Yes, another Isaac Asimov book, but I promise we’re getting to the end of this series. Not the “this” as there’s another series (The Robot series) for next year. These books can all be read individually, or together as part of the whole series. But each of them is great at capturing the reader and immersing them in a world, far far in the future.
Foundation and Earth by Isaac Asimov
The final book in the Foundation series, which I’ve just discovered, is now being made into a TV series by Apple TV – you can watch the clip here. I’ve loved these books, and I’m so glad I finally discovered Isaac Asimov’s writing. It’s been captivating to get into this series. Highly recommend if you’re into science fiction!
27 Books in 2020
26/12/2020: Now bearing in mind at the beginning of the year, I simply set out to try to “read more”, I’m pretty impressed with how far that simply thought went. Reading just over a book every 2 weeks has been awesome!
It’s strange, but it rekindled a love of reading, that perhaps I haven’t felt since I first got into reading Terry Pratchett’s Discworld series (another series that captivate me and took me from one novel to the next, as soon as they were released).
I’m really proud of myself, (even if I do say so myself). It’s a monumental shift this year in terms of reading, and it’s also been in my health (physical and mental) as well as my business and there’s still so much more I want to achieve.
All I can say is this! Don’t think about it too much, and just set yourself the goal of reading more in 2021. Start with just 10 minutes each day, progress to maybe a chapter each (that’s what I’ve done for most of the year) and suddenly, you’ll be breezing through content and loving it along the way (fingers crossed).
If you’re wondering what comes next on my reading list, well it’s Sapiens by Yuval Noah Harris. I’ve heard great things about this book and I’ll be jumping right in. Albeit, I won’t finish it till next year I imagine.
Merry Christmas and wishing you all a happy new year.
22 Books in just over 10 months
16/11/2020: Considering I probably read 3-4 books throughout 2020, I’m thrilled to have kept this habit going. I make time everyday to read, and often have 2 books on the go at the same time. One non-fiction to read as part of my morning routine, and a fiction book to help get me ready to sleep.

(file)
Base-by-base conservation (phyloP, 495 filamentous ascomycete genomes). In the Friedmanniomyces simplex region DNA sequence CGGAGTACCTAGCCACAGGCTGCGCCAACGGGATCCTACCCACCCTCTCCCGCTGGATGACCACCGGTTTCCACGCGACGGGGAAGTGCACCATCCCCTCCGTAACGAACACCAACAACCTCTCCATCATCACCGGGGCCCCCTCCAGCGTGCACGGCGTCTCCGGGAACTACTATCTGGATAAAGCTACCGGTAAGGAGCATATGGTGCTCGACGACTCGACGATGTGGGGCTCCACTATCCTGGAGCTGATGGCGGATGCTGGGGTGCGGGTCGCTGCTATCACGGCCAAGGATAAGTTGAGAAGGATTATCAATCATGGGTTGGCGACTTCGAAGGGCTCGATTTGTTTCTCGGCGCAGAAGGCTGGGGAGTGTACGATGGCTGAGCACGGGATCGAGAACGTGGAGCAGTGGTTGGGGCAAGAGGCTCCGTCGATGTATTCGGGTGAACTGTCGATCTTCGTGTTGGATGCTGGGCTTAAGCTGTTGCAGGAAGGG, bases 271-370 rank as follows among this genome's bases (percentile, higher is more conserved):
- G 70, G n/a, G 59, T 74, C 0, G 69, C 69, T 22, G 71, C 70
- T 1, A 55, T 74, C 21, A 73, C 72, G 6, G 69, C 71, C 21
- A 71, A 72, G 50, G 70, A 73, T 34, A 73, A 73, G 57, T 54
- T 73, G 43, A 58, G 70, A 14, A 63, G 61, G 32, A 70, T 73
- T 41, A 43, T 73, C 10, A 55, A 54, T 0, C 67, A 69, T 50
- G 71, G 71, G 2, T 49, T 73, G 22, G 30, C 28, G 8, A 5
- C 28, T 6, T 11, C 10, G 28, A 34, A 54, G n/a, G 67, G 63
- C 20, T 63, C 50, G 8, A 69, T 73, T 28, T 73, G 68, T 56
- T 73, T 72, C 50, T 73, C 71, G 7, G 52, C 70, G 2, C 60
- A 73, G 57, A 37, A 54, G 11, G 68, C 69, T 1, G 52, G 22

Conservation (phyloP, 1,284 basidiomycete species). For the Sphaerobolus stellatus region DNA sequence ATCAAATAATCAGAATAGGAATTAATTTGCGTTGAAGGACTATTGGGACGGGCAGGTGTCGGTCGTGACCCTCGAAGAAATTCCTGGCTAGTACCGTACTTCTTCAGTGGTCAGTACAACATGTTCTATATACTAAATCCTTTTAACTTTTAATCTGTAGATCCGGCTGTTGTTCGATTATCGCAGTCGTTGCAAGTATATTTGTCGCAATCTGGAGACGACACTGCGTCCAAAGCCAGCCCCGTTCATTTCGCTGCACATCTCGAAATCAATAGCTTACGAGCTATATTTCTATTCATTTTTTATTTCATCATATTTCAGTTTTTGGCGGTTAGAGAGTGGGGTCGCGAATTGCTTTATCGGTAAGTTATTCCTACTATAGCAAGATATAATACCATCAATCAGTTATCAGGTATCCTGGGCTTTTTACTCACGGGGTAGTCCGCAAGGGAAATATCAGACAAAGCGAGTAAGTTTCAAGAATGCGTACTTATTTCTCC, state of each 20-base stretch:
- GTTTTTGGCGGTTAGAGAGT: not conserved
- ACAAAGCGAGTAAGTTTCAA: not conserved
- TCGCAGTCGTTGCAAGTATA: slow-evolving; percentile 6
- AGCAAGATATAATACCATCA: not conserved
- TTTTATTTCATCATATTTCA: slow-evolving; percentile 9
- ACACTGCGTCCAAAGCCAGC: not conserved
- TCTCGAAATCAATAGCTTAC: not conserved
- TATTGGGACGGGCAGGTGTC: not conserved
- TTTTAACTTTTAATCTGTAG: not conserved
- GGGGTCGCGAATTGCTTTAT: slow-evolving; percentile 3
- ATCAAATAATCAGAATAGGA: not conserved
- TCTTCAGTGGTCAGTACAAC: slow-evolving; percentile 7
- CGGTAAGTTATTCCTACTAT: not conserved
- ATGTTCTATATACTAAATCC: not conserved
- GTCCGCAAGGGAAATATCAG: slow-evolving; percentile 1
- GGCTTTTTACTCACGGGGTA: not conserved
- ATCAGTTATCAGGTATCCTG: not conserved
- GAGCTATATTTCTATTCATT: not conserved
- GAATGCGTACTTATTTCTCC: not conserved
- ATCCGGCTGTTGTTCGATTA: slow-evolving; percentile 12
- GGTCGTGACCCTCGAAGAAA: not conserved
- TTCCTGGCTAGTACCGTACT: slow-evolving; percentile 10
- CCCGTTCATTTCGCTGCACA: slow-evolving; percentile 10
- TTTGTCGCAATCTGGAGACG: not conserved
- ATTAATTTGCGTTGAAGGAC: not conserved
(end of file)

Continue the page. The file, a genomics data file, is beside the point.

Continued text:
I’m so happy to have discover Isaac Asimov’s Foundation series. It’s a serious find in my book and it’s something that really lightens my mood after a long day in front of a laptop .
I want to see where this new reading habit takes me, and will be doing everything in my power to continue doing so for the rest of the year, and more importantly into 2021. I have an ever growing list of books on my To Read list, all of which I’m looking forward to getting stuck into.
If you like the sound of any of these books, feel free to check out the links, they’re affiliates, so you pay the same price, and I get a little something from Amazon to say thanks for sharing them with you. Remember, read more! It’s amazing what impact it can have.
16 books in 7 months and I still want to read more!
06/08/2020: In the past 7 weeks I’ve only actually read two new books and re-read a classic (to me anyway). Think and Grow Rich was fantastic and I breezed through it. The second one has been more challenging. As a result, it’s taken me more than a month to read it. Thinking, Fast and Slow by Daniel Kahneman is a tough read, but it’s so interesting.
I love data. Everyone who knows me, even a little, knows about that. But the way Daniel breaks down the thought processes of the human mind is incredibly powerful. It’s not an easy read, and it’s definitely not for the faint-hearted, but I highly recommend it.
Re-reading the 4 Hour Body by Tim Ferriss was more about my current exercise needs and plans. I’m really liking the concept of MED – Minimum Effective Dose and so I jumped back in. Still a great book, and one of my top recommendations to anyone looking to get a little healthier.
Next up, I’m going old school. I’ll be reading Sir Winston Churchill’s The Gathering Storm. Looking forward to this.
13 books in 5 months, read more!
09/06/2020: I figured I’d keep updating this list, and my thoughts on the books. More than anything, I want a record for myself, and fingers crossed this might inspire you to pick up a particular book. All of this started at the beginning of the year, by just reading 10-15 minutes everyday. Suddenly, books were finished, and I was on to the next one.
Some books take me longer than others, especially business books or self-help style books. I ended up making notes, adding tags, copying out quotes and whole paragraphs in particular. I find this helps me digest the information better, but most importantly, to help me implement what I’m learning.
When it comes to fiction books though, I read them just for fun. Especially in the evenings, or when getting in to bed. I can’t read business books or self-help books last thing at night. It makes me brain go into overdrive, and ends up with me not able to sleep.
I hope this helps to inspire others to find 15-20 minutes every day to start reading more. That’s all I wanted at the beginning, and I’m realising I’m consuming more and I want to read more than ever before. Enjoy the list and keep an eye out for updates as and when I finish more books.
4 Books in 20 days, read more!
20/01/2020: That’s it so far, those are the 4 books, but I’m now more than halfway through Lost At Sea by Jon Ronson and I’m re-reading and making notes around The 7 Habits of Highly Effective People by Stephen Covey too.
I’d say my experiment so far this year is working well, and I’m already finding myself drawn to add to the reading list on a near-daily basis. In fact, so far, my to-read pile is getting a little ridiculous (maybe I have a problem) and my To Read list on Amazon has another dozen books or so.
It’s all good though. It’s what I wanted for this year, to Always Be Learning and toe Read More. I’m not just finding time to read, I’m making time to read as I realise how much it helps me with my day to day life and with work.
All links to books are Amazon Affiliate links, help support my website efforts, if you feel inclined to do so.